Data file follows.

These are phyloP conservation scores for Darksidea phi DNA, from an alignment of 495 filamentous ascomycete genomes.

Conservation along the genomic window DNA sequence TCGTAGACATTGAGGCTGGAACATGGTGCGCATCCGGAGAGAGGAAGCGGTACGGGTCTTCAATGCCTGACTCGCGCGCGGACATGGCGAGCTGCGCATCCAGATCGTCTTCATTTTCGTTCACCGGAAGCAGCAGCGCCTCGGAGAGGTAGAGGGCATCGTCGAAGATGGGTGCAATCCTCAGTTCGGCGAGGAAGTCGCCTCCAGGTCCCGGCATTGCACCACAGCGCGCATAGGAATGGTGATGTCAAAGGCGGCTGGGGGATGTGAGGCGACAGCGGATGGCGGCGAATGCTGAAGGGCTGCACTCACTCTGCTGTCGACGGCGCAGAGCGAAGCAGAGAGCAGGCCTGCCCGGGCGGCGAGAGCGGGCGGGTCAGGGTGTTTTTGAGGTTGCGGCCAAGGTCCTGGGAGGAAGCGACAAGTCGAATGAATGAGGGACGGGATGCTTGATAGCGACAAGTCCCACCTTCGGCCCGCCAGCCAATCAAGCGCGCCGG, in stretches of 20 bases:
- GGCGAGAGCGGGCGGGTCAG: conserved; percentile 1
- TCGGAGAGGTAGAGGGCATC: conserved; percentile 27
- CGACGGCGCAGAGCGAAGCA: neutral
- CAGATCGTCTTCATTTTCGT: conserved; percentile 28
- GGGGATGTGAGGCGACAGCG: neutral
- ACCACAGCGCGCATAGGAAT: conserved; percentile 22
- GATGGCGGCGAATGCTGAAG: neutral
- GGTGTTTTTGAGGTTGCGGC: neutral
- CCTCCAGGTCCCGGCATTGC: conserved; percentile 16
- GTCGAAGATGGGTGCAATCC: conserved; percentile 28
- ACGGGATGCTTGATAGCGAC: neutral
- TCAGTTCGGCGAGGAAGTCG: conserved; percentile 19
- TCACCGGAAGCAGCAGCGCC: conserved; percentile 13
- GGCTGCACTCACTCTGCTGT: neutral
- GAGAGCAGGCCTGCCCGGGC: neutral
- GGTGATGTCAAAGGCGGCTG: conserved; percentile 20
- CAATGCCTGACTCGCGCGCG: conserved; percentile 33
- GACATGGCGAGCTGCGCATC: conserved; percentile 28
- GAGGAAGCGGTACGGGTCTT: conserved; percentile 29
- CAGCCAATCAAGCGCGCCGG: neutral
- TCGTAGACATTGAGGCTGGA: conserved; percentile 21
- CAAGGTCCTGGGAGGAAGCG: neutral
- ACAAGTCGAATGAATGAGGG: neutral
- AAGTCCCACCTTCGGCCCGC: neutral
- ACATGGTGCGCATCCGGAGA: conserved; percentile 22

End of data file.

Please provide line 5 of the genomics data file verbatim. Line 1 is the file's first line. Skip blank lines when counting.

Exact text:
- CGACGGCGCAGAGCGAAGCA: neutral